I got home safely and slept immediately. After about an hour and a half, I went to use the restroom. I would avoid this part normally, but it is the only symptom that finally smacked me and told me to get my butt to a doctor. First, as someone with Ulcerative Colitis, I'm no stranger to seeing blood. Anyone who has an illness is intimately familiar with their symptoms and knows their personal mark of normal; they become diligent in monitoring those symptoms so that they can treat a flare up before it becomes too big. As such, I guarantee that anyone with any sort of digestive issues looks in the toilet before they flush—it's absolute habit even if I am asymptomatic.
I was not prepared to see that amount of blood after urinating. I'll leave it there for the description...just...I saw stars. I ran a shallow bath for myself and tried to think, to rationalize it away. I think I was literally scared stupid. By the end of my bath, I was over my shock but went back to bed instead of calling a clinic. I felt worse the next morning. My entire body felt heavy...I was thirsty but didn't want to drink anything...couldn't stand the thought of drinking. I had come to terms that this was bigger than me by then, and called the clinic as soon as they opened at 8:00. They wanted to see me and scheduled me for an appointment at 3:15. This of course gave me an illusion of calm because they didn't demand to see me right away or anything—so it's fine, right? No big deal.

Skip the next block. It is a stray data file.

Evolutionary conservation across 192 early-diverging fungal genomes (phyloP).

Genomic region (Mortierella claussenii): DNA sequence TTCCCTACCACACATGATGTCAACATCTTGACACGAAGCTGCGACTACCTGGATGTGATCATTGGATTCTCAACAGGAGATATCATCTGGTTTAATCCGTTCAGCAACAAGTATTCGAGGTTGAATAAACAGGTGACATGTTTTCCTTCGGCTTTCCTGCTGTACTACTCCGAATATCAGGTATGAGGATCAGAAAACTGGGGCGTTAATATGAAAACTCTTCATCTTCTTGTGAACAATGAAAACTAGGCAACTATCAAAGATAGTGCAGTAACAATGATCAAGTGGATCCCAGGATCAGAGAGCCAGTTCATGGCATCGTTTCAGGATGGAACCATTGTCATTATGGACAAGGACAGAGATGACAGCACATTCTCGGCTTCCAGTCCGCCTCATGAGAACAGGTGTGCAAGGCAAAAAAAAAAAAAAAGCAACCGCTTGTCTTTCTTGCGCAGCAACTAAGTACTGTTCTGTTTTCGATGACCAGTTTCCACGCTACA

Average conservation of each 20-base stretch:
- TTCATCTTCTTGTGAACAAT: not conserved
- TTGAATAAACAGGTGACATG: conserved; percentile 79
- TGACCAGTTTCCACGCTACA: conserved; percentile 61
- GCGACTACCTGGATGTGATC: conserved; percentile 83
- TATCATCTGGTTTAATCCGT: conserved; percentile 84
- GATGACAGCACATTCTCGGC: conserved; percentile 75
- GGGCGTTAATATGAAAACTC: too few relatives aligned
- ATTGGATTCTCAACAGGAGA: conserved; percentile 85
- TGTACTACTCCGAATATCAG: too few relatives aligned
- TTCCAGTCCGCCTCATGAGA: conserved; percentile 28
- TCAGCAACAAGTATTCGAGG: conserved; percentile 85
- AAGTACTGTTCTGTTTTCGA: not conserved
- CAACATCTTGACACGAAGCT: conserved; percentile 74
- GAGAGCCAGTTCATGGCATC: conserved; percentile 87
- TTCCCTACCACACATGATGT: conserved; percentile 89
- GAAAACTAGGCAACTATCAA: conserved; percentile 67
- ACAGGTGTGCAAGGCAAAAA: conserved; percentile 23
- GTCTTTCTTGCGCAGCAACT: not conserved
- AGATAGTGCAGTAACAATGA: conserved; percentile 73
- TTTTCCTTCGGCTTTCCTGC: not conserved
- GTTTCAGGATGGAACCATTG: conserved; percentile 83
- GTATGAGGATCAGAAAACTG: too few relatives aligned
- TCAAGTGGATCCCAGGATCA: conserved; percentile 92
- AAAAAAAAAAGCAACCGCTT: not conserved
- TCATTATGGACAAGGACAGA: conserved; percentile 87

It's just that it took me developing symptoms of a major bladder infection for them to also notice a kidney infection that I have had for "some time" if the number of bacteria and white blood cells they found in my test is any indication. The
only major symptoms I had were terrible back pain and fatigue, which I have accepted as part of my life. Did I notice an increase in either of these? Yes of course I did...months ago. It's when I started my latest rounds with the pain clinic and physical therapy. Nobody was interested in figuring out why the symptoms changed—only how to obscure the symptoms. I accepted it at the time. In my head, I think of myself as "The Great Acceptor." Like it's my super-human strength or something. It has given me such peace over the years...kept me whole when I didn't think I could ever be whole with so much of me missing. Defense mechanism, much?